MARTIN: So I guess, Thomas, I wanted to ask, is this really more about the Dalai Lama, or is it more about U.S. relations with China, or more about China - pressuring China?

Mr. LAIRD: You can't talk about Tibet without talking about China. It is, after all, today - whether we like it or not - part of China. And the Chinese government is very concerned about anything by the Americans that might interfere - that they perceive as interfering with that. So when we want to talk - as a historian, if we want to talk about the truth of Tibetan history with China, immediately if you talk about the invasion of Tibet, the Chinese are angry with you because they want to discuss the peaceful liberation of Tibet.

So any discussion of Tibet, you come up against the great wall of the Chinese government's intention of - for controlling how Americans see Tibet and discuss Tibet, so anything we do on this subject is very serious for the Chinese government.

MARTIN: Professor Lieberthal, if you'd pick the story there, why are Chinese leaders so angry about this, to the point of demanding that the event actually be cancelled?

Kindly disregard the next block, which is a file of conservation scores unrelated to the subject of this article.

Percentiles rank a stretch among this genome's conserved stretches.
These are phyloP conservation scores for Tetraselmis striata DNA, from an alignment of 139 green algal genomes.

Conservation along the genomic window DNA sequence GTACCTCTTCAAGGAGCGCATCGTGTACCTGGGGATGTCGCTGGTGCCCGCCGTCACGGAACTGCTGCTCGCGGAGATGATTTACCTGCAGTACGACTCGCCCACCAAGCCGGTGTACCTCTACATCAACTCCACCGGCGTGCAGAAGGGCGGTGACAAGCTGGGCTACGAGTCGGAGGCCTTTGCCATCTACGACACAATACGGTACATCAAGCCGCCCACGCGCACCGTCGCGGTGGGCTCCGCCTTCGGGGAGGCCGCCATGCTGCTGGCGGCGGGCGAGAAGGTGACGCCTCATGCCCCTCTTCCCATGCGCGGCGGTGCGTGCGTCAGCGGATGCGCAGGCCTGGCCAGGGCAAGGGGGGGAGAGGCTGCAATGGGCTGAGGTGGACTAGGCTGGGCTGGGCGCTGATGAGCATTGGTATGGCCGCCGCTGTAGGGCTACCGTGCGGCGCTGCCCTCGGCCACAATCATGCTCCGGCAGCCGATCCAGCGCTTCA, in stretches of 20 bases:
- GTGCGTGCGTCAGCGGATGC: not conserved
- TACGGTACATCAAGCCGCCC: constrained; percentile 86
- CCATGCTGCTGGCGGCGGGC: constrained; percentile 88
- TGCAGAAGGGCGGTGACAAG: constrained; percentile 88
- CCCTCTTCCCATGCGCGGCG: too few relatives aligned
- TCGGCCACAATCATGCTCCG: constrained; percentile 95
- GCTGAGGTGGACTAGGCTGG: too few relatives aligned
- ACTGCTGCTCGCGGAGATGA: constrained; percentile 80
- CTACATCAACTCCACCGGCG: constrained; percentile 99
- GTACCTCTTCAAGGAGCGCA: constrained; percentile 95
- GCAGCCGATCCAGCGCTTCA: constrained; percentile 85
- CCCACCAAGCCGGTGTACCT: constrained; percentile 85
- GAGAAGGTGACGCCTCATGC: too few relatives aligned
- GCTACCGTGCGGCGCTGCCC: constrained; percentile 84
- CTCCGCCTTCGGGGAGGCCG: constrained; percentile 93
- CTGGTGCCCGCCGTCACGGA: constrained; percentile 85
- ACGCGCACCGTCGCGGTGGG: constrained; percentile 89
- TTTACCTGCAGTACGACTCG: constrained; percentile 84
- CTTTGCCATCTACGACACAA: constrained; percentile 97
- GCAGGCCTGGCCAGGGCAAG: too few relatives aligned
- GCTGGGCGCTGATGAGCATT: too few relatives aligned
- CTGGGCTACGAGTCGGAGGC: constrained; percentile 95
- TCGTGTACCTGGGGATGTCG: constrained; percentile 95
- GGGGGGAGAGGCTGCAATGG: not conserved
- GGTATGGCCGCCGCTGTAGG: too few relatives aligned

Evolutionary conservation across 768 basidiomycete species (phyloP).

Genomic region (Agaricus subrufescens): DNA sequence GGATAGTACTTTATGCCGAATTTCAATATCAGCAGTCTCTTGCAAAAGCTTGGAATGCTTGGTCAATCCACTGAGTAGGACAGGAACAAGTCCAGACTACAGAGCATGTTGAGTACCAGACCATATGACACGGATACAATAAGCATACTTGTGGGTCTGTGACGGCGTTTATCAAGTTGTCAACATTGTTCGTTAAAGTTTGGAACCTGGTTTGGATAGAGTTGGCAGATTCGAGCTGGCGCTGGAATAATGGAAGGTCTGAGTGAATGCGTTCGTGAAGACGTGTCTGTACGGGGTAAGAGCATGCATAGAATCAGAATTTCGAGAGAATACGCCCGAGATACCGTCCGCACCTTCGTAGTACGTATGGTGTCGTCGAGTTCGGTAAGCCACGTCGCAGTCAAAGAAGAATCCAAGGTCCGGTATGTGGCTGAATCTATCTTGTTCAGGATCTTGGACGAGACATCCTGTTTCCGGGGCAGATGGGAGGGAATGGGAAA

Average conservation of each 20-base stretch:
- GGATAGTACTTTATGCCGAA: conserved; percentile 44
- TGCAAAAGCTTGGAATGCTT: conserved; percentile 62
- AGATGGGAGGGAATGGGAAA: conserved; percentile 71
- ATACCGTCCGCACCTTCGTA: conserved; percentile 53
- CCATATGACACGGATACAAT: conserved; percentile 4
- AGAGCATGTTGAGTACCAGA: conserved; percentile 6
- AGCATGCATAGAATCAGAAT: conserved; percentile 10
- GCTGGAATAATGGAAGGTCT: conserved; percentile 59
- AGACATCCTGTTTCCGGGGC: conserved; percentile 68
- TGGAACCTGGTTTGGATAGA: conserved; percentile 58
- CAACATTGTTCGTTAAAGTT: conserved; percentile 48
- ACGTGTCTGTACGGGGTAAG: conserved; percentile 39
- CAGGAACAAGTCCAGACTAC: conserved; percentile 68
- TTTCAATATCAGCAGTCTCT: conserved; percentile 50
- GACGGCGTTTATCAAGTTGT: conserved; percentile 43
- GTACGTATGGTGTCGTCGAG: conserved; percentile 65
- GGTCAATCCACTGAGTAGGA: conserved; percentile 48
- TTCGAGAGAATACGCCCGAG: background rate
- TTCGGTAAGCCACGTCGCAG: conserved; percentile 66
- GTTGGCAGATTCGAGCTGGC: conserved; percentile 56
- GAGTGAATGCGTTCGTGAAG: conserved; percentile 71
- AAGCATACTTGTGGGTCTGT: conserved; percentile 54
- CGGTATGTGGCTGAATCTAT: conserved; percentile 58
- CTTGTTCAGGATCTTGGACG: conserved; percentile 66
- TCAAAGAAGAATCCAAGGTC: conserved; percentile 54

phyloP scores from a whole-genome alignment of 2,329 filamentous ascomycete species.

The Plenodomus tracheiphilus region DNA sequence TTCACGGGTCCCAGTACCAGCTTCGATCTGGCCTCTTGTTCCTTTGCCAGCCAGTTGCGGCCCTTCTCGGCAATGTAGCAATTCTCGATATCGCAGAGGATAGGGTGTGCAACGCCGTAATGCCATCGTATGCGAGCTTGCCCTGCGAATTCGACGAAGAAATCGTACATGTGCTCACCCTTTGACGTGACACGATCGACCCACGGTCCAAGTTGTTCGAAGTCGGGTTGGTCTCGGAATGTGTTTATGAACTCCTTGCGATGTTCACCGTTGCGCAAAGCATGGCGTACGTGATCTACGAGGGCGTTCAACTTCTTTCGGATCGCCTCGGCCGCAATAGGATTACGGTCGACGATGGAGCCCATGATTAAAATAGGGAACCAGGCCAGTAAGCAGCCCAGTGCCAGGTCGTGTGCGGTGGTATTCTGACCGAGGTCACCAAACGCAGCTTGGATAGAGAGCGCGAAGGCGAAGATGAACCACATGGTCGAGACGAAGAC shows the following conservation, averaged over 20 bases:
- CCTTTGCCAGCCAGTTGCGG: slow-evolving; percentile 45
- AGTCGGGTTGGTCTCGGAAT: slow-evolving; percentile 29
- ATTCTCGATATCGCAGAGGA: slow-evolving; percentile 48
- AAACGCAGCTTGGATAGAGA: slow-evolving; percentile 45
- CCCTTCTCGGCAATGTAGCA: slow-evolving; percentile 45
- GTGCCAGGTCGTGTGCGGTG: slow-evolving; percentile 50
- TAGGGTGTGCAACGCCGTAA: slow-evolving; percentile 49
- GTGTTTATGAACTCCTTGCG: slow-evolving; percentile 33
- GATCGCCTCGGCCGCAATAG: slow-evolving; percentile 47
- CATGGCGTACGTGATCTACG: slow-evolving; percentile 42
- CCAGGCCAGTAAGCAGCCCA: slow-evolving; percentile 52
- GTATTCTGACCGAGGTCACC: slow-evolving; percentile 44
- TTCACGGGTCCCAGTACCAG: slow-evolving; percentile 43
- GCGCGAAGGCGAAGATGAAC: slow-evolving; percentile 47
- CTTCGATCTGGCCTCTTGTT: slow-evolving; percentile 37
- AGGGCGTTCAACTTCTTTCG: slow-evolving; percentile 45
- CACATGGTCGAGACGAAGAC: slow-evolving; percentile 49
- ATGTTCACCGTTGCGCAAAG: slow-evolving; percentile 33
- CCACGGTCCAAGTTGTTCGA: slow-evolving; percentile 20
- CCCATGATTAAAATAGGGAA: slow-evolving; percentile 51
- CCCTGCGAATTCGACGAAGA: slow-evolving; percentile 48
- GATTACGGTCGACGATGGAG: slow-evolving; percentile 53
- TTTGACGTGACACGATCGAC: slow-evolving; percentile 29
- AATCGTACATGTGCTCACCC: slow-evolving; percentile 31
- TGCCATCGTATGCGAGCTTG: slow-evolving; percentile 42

Prof. LIEBERTHAL: Well, I think Mr. Laird's explanation is right. The Chinese are very, very concerned with protecting what they consider to be their sovereignty, with the notion of Tibet as a part of China, therefore, our giving this type of honor to the Dalai Lama they see as interference in their internal affairs. And so they react very strongly to it.

I think every time that we have dealt with the Dalai Lama, when former presidents such as President Clinton met the Dalai Lama - also in the residence, not in the Oval Office - again the Chinese always raised a protest. This is just one of those subjects on which they've got a hair trigger.

MARTIN: The Dalai Lama said yesterday that despite calls for independence from some of his supporters in the U.S., like actor Richard Gere, he is not making the same call. Let me play a short clip.

DALAI LAMA (14th Dalai Lama; Religious Leader, Tibet): Let me take this opportunity to restate categorically that I'm not seeking independence. I'm seeking a meaningful autonomy for the Tibetan people within the People's Republic of China.